Oracle Corp. Chief Executive Officer Larry Ellison testified that he considered making a smartphone with its Java programming language before suing Google Inc. for using parts of Java in its Android software.
“We explored that idea and decided it would be a bad idea,” Ellison said yesterday under questioning by Google lawyer Robert Van Nest.
Five months before filing a patent and copyright lawsuit against the search engine company in March 2010, Ellison met at his San Francisco-area home with Google Chairman Eric Schmidt to discuss a joint smartphone project that would use Oracle’s version of Java on Android, by then running on millions of devices, Ellison, 67, told federal court jurors yesterday.
A year earlier, Ellison had looked at buying BlackBerry maker Research In Motion Ltd. or phone-maker Palm Inc. Ultimately, Oracle didn’t pursue acquisition as a means to develop a Java smartphone and didn’t reach a deal with Schmidt, Ellison said. Oracle sued Google and is now seeking $1 billion in damages over claims its use of Java software requires it to pay licensing fees.
Van Nest told the jury before Ellison took the stand that Oracle, because it was unable to make a Java phone, sued Google to cash in on its success with Android. Google doesn’t need a license to use parts of Java, which is free, and it developed Android mostly from scratch, he said.
“It’s not about them protecting intellectual property or protecting the Java community,” Van Nest said of Oracle’s claims. “They want to share in Android’s success without having done a thing to bring that about.”
Ellison, the first witness to testify in person at the trial, said the idea of a Java phone percolated as Oracle prepared to buy Java creator Sun Microsystems Inc. Extending Java’s use in mobile technology was desirable, though not the primary motivation for acquiring Sun, he said. While Java is an “open source” computer language that is free, companies must still take out a license to use aspects of the Java platform, he said.
Talks with Google were aimed at making Android compatible with Oracle’s version of Java, said Ellison, who founded Oracle in 1977 and is now the world’s seventh-richest man according to Bloomberg.
“Just because something is open source doesn’t mean you can do whatever you want with it,” Ellison said.
$7.4 Billion Deal
Java, created by Sun Microsystems in the mid-1990s, lets developers write programs that work across different operating systems and on a variety of computers. A key building block of the Internet, it’s widely used in business applications. The software also runs on billions of mobile devices. Redwood City, California-based Oracle, the largest maker of database software, acquired Sun in 2010 for $7.4 billion.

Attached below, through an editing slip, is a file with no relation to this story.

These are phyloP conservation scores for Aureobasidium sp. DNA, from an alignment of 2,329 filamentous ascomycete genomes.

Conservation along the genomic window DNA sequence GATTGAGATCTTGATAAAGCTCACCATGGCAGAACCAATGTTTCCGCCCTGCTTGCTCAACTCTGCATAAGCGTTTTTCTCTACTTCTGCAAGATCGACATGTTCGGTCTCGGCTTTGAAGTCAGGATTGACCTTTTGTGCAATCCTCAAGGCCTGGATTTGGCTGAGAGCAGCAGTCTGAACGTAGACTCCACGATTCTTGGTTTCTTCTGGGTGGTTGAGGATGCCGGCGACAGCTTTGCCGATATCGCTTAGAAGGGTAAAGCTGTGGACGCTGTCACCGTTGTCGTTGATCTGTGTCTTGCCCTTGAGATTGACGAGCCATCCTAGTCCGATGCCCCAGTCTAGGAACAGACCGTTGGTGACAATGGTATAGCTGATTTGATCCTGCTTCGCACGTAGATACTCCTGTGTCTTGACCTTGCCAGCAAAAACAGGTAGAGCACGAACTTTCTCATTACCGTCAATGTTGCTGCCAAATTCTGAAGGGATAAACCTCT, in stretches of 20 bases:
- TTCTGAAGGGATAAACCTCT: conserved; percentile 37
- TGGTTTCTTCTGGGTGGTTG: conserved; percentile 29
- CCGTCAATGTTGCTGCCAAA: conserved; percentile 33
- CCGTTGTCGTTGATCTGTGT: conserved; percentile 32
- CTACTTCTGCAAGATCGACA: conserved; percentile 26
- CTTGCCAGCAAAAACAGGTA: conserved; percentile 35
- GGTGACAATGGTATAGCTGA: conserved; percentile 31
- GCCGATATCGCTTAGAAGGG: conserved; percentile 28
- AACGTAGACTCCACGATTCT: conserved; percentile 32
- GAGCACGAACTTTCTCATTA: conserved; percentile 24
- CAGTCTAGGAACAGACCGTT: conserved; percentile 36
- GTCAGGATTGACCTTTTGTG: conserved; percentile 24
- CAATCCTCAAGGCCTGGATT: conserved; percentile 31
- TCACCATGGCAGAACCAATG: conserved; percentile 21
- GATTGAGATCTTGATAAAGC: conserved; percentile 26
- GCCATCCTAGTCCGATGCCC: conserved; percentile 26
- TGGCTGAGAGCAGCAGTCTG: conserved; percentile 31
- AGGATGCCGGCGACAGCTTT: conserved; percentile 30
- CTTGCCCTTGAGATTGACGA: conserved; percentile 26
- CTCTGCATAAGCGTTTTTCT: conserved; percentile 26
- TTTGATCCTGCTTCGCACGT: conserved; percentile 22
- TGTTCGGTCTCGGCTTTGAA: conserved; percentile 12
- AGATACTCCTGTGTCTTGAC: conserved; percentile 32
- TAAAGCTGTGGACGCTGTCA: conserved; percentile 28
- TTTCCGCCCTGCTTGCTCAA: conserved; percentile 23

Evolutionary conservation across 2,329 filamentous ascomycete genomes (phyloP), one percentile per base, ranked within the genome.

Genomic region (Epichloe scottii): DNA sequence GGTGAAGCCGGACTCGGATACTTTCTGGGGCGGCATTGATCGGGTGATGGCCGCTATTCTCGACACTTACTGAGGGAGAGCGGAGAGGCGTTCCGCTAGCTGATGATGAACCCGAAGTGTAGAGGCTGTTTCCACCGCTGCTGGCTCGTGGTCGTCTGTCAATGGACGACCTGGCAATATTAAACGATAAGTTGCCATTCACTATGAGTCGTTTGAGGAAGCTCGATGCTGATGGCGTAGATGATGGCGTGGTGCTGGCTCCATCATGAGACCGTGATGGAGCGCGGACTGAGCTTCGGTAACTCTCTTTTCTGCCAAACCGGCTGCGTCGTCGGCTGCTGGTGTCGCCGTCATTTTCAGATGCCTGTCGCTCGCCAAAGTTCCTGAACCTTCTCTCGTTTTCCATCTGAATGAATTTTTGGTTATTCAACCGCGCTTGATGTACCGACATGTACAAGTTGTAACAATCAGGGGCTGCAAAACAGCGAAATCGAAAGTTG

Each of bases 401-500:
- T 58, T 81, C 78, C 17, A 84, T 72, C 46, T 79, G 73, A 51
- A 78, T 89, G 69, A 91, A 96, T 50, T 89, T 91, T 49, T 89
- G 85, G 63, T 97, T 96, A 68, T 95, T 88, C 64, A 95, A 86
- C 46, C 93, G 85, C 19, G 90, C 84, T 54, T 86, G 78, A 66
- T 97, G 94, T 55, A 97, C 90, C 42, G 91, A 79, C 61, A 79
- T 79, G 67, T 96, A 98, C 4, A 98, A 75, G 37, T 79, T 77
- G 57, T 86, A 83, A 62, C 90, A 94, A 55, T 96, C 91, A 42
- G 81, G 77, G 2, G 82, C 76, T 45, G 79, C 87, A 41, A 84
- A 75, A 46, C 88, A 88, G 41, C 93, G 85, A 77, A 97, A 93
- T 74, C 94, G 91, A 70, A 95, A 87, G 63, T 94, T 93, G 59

Google relies on Android, the most popular U.S. smartphone operating system, to compete with Apple Inc. in the mobile-phone market and to cut its dependence on traditional Web-search advertising. Google is the world’s largest Internet-search company.
Oracle’s attorneys said they will call Google CEO Larry Page to testify today. Page may be questioned about internal Google e-mails in which employees said the Mountain View, California-based company should license Java.
In a videotape of Page’s deposition shown to the jury yesterday, the Google co-founder was questioned by Oracle attorney David Boies about a 2005 product strategy meeting document written by senior executives. Those executives said in the memo that Google needed a license for Java from Sun.
“That’s not consistent with my understanding of Java,” Page said.
The document is “asserting that Google was required to take some kind of license,” Boies said.
“I agree that’s written here but I don’t agree with the statement,” Page said.
Oracle alleges Google infringed copyrights on 37 Java application programming interfaces, or APIs, which are used for building software applications. The arrangement and structure of APIs Google used are original expressions that are copyrightable, Oracle’s attorneys have said.
Oracle also alleges that Google infringed two Java patents that a court-appointed expert estimated are worth $2.8 million in damages.
The trial in San Francisco is expected to last eight weeks. The first phase will deal with allegations of copyright infringement. Phase two will address the patent claims. If jurors find that Oracle’s intellectual property was infringed, they will decide in a third phase whether the company is entitled to damages.
The case is Oracle America Inc. v. Google Inc., 10-03561, U.S. District Court, Northern District of California (San Francisco).